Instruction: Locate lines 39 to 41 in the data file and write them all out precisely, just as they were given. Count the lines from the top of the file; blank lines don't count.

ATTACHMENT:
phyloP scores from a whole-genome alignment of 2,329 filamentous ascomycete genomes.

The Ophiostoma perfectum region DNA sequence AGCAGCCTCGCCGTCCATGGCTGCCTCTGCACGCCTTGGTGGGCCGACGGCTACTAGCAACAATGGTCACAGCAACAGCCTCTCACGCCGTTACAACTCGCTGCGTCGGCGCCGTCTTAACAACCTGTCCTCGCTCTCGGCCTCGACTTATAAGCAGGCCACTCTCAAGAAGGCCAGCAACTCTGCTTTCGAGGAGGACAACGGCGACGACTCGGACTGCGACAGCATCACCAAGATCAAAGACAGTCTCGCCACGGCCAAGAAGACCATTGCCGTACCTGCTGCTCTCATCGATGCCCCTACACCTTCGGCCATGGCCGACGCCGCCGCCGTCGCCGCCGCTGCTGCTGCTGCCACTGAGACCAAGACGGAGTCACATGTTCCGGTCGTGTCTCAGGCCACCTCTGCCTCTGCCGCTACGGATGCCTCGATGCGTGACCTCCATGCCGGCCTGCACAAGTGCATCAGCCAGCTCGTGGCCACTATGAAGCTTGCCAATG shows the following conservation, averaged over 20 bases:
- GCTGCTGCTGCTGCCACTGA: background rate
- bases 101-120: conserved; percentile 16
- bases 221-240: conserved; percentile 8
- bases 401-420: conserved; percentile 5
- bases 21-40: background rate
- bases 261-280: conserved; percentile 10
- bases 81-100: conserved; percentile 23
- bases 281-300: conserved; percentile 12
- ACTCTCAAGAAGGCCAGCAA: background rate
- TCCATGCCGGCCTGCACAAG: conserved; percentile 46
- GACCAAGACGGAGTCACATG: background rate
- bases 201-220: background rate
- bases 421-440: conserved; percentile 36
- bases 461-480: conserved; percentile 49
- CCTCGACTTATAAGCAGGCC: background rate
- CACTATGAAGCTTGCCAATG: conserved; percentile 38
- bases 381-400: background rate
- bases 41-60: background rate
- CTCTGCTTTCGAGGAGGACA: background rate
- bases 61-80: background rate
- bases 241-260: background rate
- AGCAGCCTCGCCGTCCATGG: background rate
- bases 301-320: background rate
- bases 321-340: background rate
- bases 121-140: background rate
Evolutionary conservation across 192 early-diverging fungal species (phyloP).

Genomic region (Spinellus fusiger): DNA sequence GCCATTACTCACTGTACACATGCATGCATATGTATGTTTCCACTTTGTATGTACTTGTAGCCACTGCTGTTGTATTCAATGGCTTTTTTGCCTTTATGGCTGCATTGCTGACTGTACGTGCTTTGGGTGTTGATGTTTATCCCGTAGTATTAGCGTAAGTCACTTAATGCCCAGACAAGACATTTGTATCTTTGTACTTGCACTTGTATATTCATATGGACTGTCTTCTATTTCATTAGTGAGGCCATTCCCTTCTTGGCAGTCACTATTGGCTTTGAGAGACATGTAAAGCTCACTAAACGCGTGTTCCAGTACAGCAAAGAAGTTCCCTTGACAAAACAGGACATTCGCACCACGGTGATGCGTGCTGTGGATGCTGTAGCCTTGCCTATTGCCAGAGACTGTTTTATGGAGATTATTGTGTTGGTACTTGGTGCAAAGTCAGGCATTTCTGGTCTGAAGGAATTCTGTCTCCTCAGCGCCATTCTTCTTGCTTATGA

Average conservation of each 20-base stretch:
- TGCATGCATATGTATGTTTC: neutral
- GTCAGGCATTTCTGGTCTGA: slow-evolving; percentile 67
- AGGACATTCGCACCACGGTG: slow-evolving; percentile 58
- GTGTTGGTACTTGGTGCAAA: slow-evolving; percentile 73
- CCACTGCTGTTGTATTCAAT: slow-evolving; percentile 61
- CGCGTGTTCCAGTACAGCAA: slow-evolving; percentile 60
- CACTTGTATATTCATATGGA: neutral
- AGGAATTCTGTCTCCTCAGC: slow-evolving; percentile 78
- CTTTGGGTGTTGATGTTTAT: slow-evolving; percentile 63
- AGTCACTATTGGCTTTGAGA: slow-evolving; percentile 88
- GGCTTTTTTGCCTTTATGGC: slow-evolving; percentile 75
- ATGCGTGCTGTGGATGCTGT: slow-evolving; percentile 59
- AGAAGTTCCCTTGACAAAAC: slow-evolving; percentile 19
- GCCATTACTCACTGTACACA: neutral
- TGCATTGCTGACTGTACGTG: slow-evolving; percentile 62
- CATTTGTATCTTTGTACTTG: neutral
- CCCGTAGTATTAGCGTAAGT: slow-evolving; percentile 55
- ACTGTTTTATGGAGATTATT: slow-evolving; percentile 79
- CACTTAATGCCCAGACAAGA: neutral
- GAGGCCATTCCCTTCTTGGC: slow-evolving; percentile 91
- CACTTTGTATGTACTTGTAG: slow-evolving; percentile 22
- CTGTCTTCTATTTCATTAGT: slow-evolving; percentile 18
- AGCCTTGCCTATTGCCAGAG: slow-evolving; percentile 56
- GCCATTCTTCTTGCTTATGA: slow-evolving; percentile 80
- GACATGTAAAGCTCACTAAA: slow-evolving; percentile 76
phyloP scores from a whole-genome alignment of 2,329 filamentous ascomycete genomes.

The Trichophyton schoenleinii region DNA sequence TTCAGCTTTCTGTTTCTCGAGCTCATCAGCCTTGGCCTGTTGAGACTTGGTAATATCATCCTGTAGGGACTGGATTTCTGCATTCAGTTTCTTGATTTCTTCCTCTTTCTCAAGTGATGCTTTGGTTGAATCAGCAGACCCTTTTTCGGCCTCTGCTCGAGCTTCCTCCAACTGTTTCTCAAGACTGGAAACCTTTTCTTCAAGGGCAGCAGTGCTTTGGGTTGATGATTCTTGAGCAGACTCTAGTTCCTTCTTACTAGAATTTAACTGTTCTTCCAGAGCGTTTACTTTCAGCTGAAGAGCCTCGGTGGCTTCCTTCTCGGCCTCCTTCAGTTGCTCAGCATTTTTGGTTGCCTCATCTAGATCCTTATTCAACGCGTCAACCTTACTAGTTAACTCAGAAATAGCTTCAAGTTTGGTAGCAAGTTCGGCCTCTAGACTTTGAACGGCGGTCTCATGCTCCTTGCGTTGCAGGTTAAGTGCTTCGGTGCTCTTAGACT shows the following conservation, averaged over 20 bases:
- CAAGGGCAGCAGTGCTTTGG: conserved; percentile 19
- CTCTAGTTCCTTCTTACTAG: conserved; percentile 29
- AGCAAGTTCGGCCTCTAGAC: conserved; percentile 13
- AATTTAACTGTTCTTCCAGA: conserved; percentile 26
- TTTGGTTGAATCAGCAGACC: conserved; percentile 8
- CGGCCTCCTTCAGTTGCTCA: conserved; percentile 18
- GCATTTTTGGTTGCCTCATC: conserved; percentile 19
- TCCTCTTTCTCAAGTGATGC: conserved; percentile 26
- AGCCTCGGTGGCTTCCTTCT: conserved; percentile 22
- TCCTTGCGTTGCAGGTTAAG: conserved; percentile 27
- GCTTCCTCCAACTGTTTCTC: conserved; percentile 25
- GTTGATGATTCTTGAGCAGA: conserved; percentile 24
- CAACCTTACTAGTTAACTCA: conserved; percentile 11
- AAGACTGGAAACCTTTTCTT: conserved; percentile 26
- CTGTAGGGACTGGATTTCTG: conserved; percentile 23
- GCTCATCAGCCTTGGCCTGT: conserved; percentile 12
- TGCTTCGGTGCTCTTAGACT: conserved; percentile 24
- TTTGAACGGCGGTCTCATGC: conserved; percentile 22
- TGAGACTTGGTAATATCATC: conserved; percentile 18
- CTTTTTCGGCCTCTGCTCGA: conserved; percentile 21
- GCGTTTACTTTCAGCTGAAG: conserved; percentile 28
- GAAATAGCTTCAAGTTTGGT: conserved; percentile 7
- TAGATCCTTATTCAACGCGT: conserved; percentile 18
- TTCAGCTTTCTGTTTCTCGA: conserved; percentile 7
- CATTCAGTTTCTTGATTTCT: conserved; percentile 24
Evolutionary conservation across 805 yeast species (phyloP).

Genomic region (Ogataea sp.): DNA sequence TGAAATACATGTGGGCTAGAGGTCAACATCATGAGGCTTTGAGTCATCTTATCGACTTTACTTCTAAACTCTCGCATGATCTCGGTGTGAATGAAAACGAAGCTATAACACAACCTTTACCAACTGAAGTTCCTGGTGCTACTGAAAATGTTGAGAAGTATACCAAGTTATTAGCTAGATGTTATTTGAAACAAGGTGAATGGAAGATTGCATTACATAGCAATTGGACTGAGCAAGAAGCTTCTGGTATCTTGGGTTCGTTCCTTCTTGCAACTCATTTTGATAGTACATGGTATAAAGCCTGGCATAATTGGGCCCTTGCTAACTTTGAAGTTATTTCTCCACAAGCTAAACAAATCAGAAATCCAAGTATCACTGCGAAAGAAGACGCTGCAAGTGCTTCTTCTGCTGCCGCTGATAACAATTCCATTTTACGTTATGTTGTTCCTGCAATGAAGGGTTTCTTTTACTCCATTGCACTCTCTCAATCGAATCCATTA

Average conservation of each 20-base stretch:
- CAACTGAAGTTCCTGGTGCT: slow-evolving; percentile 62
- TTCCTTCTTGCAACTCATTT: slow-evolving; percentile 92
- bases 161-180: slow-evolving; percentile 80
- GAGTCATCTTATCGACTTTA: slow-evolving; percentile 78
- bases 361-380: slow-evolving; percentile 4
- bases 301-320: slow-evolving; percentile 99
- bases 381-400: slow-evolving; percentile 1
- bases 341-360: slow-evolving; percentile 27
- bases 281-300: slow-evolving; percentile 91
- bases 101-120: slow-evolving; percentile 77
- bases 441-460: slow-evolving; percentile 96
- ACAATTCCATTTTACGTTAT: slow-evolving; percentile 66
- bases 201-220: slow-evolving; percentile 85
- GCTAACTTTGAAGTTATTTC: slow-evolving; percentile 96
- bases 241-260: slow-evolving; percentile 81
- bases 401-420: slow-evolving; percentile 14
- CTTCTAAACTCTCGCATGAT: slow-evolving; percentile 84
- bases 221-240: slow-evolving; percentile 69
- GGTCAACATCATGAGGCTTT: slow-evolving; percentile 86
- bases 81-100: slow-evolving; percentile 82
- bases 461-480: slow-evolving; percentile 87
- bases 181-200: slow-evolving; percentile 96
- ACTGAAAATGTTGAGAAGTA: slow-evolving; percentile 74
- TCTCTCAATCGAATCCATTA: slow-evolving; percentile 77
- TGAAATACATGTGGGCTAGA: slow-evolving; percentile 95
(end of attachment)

- CTTTGGGTGTTGATGTTTAT: slow-evolving; percentile 63
- AGTCACTATTGGCTTTGAGA: slow-evolving; percentile 88
- GGCTTTTTTGCCTTTATGGC: slow-evolving; percentile 75